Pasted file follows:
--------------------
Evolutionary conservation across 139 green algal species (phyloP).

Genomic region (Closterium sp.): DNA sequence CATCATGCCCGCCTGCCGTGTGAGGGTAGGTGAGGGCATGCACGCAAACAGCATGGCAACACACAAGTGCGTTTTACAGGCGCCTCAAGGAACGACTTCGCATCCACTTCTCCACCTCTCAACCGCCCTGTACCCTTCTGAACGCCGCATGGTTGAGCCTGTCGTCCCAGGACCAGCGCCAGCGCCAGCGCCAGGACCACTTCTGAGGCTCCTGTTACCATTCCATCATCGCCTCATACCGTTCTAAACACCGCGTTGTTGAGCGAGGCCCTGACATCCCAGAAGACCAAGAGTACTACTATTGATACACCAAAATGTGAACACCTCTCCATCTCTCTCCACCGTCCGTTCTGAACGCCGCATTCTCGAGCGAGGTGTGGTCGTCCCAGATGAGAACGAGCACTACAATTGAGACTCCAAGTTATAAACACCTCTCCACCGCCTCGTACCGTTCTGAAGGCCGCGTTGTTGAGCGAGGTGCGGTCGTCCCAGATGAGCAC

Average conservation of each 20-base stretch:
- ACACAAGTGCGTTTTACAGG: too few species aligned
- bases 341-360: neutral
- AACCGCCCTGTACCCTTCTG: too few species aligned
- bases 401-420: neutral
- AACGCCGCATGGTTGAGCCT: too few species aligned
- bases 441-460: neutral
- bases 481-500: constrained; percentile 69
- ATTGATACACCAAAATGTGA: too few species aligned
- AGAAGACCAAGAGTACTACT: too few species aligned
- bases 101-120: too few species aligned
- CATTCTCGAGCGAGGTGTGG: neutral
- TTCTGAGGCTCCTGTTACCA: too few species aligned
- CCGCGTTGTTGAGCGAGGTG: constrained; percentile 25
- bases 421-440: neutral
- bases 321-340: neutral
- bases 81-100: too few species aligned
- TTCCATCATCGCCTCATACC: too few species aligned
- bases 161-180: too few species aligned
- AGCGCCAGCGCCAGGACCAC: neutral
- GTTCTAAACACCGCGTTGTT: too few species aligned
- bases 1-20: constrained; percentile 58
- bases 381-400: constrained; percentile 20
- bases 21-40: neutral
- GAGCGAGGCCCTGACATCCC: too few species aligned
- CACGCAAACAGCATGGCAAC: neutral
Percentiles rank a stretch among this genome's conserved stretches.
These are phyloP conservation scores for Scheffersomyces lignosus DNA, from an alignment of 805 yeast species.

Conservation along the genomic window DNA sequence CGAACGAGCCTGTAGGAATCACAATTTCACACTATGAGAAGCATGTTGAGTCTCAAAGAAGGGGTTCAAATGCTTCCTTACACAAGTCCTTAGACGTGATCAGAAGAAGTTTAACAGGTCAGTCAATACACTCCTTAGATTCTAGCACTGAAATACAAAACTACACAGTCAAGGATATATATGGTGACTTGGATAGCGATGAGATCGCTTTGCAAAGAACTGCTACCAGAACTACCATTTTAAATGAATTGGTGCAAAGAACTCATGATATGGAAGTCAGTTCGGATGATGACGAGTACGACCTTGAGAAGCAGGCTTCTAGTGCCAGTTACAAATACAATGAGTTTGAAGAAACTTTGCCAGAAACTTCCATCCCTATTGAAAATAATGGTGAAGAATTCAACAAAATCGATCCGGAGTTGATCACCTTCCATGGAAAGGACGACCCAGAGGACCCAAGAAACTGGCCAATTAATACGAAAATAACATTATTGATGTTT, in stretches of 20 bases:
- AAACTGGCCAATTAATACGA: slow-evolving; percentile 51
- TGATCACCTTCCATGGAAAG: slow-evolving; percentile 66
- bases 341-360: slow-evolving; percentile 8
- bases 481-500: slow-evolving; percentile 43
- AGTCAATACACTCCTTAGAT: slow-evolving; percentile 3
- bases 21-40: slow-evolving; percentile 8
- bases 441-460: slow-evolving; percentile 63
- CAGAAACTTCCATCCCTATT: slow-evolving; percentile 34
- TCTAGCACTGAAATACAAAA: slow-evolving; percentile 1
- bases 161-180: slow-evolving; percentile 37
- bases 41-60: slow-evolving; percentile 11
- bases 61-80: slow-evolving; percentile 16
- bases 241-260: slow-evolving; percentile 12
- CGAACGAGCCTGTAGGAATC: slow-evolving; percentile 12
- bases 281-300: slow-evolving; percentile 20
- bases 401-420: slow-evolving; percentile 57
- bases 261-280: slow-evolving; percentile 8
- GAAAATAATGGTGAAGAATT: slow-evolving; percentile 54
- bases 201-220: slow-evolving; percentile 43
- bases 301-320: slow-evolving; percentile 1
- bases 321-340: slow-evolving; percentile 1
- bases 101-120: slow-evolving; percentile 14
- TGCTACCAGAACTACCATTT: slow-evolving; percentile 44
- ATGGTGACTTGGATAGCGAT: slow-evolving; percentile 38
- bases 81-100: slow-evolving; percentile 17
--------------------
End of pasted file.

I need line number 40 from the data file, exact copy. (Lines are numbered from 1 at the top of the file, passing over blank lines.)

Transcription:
- TCTAGCACTGAAATACAAAA: slow-evolving; percentile 1